3 posts tagged


Went to an office for the first time in two years

When I joined DI.FM two years ago, it was my first completely remote work. I had some misconceptions and prejudices about it, but still wanted to try.

A lot of has changed since then, and this month I went on to join Wildix. I started and will continue as a remote developer, occasionally working at office.

Yesterday I worked in the office, and felt elation. I got a warm welcome, though there were only a few people at the time. It was nice to meet and talk with my coworkers in person. Also the office is great, has a lot of room, quiet and feels like a proper working space.

Some of Wildix Welcome box contents

Even got a desk phone, heh, haven’t seen those in a while (telephony and PBX are the core company products).

Odesa port in fog

The view should be great in a good weather.

 No comments   2020   DI.FM   office-work   remote-work   wildix   work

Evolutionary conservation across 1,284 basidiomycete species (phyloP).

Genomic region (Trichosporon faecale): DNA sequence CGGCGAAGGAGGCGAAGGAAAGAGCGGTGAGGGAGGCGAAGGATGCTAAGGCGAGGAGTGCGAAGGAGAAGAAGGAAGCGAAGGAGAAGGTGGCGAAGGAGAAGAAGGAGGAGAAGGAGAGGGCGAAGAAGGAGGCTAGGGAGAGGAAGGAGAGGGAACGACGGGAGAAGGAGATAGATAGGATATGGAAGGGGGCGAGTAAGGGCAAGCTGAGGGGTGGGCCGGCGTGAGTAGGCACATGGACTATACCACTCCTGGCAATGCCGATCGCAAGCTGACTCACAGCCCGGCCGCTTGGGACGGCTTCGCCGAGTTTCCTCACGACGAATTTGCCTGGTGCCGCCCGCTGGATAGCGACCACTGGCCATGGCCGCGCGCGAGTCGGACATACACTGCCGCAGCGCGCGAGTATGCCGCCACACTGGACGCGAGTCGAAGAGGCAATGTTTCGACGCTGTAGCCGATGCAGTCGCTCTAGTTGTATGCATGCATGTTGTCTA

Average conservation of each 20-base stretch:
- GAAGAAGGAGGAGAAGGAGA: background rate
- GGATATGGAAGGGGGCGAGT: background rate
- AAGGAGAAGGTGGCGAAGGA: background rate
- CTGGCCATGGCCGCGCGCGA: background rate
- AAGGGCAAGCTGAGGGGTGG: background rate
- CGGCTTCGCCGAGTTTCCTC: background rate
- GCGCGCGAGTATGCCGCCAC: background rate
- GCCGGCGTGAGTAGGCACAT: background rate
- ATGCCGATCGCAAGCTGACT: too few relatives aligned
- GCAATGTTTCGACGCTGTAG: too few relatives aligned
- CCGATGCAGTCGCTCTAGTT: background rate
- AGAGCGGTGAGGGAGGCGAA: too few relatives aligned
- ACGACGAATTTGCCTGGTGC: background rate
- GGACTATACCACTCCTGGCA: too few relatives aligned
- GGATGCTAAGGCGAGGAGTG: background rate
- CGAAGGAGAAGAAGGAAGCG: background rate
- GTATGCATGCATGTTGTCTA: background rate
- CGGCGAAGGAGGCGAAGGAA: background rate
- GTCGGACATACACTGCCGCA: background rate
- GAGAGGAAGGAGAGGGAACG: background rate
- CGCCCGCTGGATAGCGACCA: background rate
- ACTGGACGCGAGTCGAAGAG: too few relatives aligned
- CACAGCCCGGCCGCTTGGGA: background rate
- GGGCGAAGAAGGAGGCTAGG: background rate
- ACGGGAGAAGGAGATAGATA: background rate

Working remotely from a village

These days I’m working from a village!

Initially we planned to come here for a week or so to play with my wife’s nephew while she had school holidays.
However it has coincided with the Covid-19 outbreak and lockdown in Ukraine, so we stayed.

It’s been a month now, and I want to tell about my experience.

We’re staying in Novobohdanivka with population under 1000. It’s a relatively well-doing village, with some central water supply and town gas. There is a post office, bar, some small shops, nursery and primary school.